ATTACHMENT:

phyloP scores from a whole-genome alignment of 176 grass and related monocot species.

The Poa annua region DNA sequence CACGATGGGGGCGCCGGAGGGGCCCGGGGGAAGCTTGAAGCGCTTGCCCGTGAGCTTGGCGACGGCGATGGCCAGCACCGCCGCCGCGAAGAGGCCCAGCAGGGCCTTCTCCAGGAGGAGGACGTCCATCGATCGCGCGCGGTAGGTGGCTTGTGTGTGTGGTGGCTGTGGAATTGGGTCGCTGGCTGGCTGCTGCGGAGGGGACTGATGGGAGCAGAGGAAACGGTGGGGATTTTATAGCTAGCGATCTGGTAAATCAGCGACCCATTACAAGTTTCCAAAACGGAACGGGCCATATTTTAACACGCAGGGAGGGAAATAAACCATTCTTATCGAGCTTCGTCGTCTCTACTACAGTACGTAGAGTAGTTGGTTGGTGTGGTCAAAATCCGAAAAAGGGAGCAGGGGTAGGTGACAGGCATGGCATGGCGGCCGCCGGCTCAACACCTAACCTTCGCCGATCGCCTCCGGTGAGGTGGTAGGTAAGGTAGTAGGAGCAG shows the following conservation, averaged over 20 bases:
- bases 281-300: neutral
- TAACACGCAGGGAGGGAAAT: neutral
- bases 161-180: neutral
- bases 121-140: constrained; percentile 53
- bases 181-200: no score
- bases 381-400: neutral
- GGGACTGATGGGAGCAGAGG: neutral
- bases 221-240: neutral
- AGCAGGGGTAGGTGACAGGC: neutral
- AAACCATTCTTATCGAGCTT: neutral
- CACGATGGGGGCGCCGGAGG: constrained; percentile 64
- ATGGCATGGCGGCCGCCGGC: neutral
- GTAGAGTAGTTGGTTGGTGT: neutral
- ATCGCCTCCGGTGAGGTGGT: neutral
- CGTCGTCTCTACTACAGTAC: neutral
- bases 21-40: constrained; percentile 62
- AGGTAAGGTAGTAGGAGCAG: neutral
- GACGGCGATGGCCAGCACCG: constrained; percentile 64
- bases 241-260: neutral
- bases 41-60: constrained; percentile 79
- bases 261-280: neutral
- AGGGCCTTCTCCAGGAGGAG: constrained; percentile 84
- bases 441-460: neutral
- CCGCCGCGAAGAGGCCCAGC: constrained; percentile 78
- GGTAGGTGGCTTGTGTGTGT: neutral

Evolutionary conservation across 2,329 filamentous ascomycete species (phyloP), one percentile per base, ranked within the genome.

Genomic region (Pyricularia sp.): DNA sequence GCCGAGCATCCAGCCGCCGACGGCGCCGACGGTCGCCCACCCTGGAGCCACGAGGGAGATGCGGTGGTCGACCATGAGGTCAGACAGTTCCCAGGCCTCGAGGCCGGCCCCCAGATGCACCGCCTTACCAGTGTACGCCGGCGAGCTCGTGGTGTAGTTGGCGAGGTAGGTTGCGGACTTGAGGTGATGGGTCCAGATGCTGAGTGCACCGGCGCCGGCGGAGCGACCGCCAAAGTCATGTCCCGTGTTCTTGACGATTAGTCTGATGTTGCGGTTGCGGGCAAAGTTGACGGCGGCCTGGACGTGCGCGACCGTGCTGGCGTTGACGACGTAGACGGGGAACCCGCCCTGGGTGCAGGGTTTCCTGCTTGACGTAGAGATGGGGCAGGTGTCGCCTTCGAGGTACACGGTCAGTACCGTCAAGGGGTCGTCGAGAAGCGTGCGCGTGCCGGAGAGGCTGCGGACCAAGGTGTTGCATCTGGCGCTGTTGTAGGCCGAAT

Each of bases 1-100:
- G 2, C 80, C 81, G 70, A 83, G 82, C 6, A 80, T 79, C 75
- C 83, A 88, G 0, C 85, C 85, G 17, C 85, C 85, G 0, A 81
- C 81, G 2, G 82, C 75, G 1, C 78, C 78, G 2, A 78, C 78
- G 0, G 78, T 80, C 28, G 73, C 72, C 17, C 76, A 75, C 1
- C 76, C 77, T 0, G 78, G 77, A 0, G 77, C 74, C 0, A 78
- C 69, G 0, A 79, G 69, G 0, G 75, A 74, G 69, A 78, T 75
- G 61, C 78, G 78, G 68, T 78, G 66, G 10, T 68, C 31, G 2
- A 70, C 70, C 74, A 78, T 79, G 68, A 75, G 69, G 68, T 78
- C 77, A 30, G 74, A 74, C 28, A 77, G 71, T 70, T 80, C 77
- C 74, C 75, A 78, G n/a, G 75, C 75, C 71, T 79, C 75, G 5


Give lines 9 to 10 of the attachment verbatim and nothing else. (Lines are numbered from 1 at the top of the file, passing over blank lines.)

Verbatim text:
- GGGACTGATGGGAGCAGAGG: neutral
- bases 221-240: neutral